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Section XL-Two Become Four

After the terror of last night's crossing of the Brandywine, I slept little or not at all. However, this has given me an irresistible opportunity to repay once more the rude awakenings my cousins visited on me all those years. With the sun's appearance, the shadows that pressed in last night have, for the moment, all but vanished. I've decided to roust all three from slumber, though being considerably gentler with Sam than the other two. I wake Sam first, only because I know he would wish it so. For him, I gently touch his shoulder while whispering his name. I did not want him to start loudly and wake the others, for I was reserving that pleasure for myself. He seems momentarily embarrassed that I should be the one doing the waking. His attention turns immediately to building the fire for breakfast. I find the simple doing of such an everyday need strangely calming. I turn my attention back to my self-appointed duty, admittedly taking far too much glee in stripping away the cloaks draped over Merry and Pippin, so much for keeping the sun out. I probably shouldn't laugh with such delight, but there you have it.

Breakfast finished and out of the way, I face the difficult task of the day, saying good-bye to Merry and Pippin. I embrace them each and thank them for their timely help. A quick exchange passes between them without a word. I turn to Sam to see how much longer before we are ready to be on our way. My cousins remain where they stand, watching me. I return my attention to them, and swallow the lump in my throat. I attempt to say farewell, but they will have none of it. They insist on coming with us, at least as far as Bree. I try to argue with them, but suddenly it is like being back in Bag End and disputing whether or not Sam should accompany me. I need only glance to where Sam is putting our packs to rights to know how effective my arguments were about that. So two become four.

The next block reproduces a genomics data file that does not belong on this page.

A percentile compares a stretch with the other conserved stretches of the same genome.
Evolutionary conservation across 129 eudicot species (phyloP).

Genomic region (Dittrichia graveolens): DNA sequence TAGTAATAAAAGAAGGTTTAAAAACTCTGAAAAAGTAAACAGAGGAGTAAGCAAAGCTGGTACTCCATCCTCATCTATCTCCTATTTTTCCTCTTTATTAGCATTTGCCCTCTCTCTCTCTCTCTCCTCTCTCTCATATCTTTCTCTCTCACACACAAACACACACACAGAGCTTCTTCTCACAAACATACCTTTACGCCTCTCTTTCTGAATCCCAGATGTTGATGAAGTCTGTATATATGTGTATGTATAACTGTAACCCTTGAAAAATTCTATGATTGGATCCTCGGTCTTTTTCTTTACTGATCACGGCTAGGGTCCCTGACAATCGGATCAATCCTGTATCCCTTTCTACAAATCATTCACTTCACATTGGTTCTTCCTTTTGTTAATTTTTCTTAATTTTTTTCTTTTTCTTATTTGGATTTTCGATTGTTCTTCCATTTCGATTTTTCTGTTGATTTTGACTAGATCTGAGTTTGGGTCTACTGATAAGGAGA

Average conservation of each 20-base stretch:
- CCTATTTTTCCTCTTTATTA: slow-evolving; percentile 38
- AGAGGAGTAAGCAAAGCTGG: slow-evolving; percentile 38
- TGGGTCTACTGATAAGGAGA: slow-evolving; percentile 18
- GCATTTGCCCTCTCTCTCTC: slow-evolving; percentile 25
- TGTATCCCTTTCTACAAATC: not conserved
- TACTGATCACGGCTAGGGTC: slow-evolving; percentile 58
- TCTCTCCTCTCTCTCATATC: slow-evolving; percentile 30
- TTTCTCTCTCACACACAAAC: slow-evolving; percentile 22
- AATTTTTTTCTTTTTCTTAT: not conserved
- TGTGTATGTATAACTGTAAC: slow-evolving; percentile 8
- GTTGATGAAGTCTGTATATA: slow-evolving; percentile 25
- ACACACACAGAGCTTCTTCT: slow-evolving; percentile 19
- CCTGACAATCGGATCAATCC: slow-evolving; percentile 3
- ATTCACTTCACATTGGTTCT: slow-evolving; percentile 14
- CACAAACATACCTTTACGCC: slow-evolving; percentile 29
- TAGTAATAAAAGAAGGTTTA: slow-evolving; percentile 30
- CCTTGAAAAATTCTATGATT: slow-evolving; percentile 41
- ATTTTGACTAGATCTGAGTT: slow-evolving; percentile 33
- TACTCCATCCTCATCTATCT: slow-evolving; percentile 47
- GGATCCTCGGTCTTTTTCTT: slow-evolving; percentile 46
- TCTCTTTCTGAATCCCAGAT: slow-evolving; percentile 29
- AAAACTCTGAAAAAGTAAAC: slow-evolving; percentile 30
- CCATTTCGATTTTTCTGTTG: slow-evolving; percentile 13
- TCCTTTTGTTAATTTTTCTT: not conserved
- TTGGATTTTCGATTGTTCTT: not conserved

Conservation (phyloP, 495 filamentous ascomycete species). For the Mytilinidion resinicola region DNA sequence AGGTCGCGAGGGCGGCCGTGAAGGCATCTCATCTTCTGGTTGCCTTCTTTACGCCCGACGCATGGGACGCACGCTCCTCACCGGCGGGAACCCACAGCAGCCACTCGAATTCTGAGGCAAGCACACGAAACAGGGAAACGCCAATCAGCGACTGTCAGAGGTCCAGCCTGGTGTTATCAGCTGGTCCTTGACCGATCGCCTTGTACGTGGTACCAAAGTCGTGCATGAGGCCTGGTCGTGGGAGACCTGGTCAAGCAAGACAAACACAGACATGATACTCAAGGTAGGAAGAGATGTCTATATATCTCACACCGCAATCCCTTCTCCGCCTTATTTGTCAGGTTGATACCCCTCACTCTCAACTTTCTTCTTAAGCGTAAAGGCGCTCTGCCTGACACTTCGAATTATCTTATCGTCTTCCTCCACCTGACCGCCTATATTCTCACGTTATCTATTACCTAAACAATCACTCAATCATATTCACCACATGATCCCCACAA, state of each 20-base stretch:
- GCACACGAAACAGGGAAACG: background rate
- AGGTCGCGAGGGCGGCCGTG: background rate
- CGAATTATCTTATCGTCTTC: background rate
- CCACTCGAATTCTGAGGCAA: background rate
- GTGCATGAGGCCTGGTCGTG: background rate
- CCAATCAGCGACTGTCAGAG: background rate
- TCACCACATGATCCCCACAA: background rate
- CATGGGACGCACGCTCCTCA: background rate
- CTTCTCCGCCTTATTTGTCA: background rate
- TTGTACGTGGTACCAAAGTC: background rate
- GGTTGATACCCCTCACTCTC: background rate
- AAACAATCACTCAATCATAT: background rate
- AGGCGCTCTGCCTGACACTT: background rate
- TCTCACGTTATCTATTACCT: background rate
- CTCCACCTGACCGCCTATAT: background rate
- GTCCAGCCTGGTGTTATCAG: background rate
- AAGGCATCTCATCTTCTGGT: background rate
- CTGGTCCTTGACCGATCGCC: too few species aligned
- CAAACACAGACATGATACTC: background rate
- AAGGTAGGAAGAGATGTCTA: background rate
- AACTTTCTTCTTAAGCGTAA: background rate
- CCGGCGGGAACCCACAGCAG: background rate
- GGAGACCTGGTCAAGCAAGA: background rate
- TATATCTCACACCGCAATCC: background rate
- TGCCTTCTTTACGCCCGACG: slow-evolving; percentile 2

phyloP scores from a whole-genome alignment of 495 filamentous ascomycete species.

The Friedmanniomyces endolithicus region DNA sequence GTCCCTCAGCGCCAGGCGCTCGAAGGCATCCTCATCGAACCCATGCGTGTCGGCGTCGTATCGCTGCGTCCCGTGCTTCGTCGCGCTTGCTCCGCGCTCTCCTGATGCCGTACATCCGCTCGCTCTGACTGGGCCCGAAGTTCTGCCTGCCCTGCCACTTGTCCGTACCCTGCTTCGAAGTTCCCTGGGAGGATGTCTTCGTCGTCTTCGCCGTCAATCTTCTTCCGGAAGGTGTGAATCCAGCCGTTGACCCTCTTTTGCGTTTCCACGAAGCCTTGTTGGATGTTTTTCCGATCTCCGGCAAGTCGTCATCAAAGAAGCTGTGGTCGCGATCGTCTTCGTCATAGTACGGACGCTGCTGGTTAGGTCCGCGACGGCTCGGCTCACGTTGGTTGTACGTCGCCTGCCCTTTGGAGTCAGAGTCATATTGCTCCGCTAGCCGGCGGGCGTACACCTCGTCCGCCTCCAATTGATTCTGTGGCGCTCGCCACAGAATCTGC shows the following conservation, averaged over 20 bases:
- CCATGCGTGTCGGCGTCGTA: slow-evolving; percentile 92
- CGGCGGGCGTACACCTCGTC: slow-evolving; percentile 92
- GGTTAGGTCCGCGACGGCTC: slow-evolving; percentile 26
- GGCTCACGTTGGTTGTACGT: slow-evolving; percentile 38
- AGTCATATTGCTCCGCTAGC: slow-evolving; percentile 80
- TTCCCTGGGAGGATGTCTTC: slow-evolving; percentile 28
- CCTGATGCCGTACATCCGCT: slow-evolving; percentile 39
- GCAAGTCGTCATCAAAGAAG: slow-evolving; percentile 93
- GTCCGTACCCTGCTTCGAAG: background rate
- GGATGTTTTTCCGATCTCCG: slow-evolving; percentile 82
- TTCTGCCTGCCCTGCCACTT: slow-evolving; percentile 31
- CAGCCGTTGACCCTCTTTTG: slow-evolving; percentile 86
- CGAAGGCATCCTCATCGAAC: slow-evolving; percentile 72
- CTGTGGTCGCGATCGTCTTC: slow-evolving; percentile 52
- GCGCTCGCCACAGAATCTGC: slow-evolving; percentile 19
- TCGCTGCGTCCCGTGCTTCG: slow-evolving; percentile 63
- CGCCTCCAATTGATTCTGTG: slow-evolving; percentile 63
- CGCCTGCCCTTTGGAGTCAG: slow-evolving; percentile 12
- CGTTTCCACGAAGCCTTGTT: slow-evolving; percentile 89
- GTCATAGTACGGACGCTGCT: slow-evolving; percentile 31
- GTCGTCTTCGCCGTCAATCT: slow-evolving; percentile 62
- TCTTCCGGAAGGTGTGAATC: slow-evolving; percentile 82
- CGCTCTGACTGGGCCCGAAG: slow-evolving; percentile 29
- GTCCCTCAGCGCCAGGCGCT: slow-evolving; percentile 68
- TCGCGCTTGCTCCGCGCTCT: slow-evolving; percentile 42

We should arrive in Bree today. The sky does not look promising. As we tramp along, I've time to consider what paths are open to me. I think, once in Bree, I first will have a long talk with Gandalf; he must be told about these Black Riders. I am sure had he known of them, he would have certainly warned me. Then, my dear cousins and Sam should be sent home to the Shire, they'll already have come further than I ever intended, and there's no need for them to accompany me to Rivendell. I desire only to see Uncle Bilbo and mayhap I will return home as well.

Since my cousins, by my plan, are only coming as far as Bree, I see no reason to overly worry them with the details of our journey. Besides, their chatter and banter has more completely banished the shadows from my mind, a momentary escape by my way of thinking. We indulge in a few traveling songs, until the first raindrop is felt. The terror of the night before creeps back into my heart with the darkening clouds and now the incessant rain. I am sharply reminded that if this were just one of our regular outings, we would find shelter and wait it out. But the pelting rain has managed to drive home that this is not one of our Shire adventures. We must keep moving.

Staying off the road has not made the journey any easier, and yet we must continue on. Finally, we find ourselves approaching our destination, Bree. A careful survey of the road, first one way and then the other, reveals it to be clear, for the moment. We splash through the puddles, hurriedly approaching the gate, and I knock.